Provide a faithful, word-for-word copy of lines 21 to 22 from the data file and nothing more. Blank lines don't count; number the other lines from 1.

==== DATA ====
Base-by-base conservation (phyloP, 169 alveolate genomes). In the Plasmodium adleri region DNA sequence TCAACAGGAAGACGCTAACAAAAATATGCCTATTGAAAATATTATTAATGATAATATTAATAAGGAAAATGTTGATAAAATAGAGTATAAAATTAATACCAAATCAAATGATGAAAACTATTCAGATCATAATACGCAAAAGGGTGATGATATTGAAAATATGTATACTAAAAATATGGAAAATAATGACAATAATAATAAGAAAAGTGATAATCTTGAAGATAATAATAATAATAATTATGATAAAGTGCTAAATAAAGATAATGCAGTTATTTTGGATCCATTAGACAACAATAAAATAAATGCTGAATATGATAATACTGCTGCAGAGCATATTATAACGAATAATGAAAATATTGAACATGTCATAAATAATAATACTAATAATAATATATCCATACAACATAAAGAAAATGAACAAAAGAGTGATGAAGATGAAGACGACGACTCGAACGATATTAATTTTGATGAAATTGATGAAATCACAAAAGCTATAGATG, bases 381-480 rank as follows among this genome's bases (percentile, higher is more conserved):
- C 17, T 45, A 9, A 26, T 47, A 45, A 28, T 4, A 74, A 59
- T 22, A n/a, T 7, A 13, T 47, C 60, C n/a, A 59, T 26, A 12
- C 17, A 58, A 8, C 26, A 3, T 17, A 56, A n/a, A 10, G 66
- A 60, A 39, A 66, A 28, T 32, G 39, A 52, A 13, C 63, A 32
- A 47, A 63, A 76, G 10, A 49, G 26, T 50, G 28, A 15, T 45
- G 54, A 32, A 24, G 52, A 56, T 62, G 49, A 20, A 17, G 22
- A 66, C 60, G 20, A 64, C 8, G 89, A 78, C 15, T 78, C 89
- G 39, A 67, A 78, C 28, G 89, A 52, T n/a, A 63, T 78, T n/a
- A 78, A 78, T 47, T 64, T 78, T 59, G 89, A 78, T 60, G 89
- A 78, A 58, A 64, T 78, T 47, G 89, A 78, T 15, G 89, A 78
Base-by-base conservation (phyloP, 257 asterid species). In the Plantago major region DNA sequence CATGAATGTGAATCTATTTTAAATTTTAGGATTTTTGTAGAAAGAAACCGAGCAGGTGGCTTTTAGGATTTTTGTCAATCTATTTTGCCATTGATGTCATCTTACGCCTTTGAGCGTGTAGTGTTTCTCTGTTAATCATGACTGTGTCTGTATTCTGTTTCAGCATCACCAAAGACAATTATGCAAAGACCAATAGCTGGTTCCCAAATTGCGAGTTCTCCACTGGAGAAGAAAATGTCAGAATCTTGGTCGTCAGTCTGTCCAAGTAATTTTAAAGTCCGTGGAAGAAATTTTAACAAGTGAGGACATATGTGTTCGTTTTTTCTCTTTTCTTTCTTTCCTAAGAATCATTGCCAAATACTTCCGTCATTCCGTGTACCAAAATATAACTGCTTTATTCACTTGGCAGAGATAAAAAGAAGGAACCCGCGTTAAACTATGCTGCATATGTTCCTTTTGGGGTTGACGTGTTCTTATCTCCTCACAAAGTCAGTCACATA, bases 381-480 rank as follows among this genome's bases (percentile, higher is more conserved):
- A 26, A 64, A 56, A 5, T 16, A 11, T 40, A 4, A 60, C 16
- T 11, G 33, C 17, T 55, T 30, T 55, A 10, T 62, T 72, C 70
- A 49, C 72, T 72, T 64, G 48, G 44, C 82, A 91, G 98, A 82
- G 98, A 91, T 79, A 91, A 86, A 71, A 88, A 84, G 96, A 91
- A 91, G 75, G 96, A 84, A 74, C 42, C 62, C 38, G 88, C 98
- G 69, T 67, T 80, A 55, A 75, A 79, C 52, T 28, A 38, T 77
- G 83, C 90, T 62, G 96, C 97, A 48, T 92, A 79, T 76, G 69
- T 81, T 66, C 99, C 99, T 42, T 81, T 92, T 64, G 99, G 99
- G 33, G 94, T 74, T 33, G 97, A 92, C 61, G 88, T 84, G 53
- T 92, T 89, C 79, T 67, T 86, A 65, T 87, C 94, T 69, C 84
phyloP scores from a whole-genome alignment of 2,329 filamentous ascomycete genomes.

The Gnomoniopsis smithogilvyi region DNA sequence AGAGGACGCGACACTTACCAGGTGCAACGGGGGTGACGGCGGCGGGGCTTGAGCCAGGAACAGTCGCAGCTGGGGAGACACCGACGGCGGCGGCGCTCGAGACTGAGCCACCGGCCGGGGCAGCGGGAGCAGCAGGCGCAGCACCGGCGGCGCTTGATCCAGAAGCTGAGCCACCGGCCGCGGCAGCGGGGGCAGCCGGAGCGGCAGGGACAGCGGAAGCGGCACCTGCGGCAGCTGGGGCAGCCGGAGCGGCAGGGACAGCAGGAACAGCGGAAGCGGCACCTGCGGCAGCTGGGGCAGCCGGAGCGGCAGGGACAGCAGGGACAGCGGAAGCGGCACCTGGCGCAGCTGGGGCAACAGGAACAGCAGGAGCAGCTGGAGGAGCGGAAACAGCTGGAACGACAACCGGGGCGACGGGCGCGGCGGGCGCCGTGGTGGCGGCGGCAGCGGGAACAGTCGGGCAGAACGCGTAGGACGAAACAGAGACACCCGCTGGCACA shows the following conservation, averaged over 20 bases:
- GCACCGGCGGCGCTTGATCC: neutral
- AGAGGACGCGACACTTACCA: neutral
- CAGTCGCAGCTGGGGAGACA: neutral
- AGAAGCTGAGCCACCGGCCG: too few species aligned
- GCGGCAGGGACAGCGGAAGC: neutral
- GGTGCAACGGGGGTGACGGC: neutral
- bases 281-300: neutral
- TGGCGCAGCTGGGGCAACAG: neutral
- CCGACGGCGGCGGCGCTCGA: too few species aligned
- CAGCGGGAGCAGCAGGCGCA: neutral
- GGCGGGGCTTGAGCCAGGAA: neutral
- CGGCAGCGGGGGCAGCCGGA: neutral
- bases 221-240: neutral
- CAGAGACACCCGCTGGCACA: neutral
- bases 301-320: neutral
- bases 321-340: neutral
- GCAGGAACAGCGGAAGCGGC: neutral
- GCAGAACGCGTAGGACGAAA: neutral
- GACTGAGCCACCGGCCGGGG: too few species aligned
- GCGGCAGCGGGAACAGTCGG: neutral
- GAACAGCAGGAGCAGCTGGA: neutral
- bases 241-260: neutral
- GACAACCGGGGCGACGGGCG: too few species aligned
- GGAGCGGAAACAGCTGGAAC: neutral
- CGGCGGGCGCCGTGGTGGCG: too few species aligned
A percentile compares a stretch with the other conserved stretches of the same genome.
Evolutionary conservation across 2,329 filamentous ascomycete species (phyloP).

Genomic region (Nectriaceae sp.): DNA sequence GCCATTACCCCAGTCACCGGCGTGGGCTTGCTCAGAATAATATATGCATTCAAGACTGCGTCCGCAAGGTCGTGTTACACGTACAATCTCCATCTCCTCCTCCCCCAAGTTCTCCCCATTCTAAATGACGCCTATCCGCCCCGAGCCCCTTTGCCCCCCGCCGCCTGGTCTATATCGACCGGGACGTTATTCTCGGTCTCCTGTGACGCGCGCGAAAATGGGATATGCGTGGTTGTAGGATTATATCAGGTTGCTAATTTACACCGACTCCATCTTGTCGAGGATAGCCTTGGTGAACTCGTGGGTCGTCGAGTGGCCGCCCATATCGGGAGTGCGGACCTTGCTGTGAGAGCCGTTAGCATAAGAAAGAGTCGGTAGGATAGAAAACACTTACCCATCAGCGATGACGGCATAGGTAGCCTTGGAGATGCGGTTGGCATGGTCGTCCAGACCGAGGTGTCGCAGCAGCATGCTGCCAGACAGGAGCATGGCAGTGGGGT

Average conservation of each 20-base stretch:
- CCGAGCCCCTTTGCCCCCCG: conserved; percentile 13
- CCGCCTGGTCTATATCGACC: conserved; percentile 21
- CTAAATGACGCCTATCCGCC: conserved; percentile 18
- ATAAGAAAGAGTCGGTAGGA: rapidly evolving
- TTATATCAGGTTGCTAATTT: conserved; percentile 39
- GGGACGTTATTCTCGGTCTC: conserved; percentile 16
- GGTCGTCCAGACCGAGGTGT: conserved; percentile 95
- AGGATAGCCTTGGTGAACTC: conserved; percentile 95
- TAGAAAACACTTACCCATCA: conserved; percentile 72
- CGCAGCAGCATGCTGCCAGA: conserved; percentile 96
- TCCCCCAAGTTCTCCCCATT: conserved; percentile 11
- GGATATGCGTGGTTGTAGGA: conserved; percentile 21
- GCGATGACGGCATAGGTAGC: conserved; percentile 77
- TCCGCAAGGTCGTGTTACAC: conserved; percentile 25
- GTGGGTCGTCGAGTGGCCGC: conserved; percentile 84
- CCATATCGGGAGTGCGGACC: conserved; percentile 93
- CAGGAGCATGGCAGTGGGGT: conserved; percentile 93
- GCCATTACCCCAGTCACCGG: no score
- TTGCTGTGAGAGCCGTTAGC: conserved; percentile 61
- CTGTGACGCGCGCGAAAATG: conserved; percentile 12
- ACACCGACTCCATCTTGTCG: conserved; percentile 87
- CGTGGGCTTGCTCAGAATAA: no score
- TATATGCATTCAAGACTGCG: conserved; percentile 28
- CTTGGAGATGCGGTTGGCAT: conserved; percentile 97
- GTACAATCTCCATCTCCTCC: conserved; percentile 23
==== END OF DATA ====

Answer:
- G 33, G 94, T 74, T 33, G 97, A 92, C 61, G 88, T 84, G 53
- T 92, T 89, C 79, T 67, T 86, A 65, T 87, C 94, T 69, C 84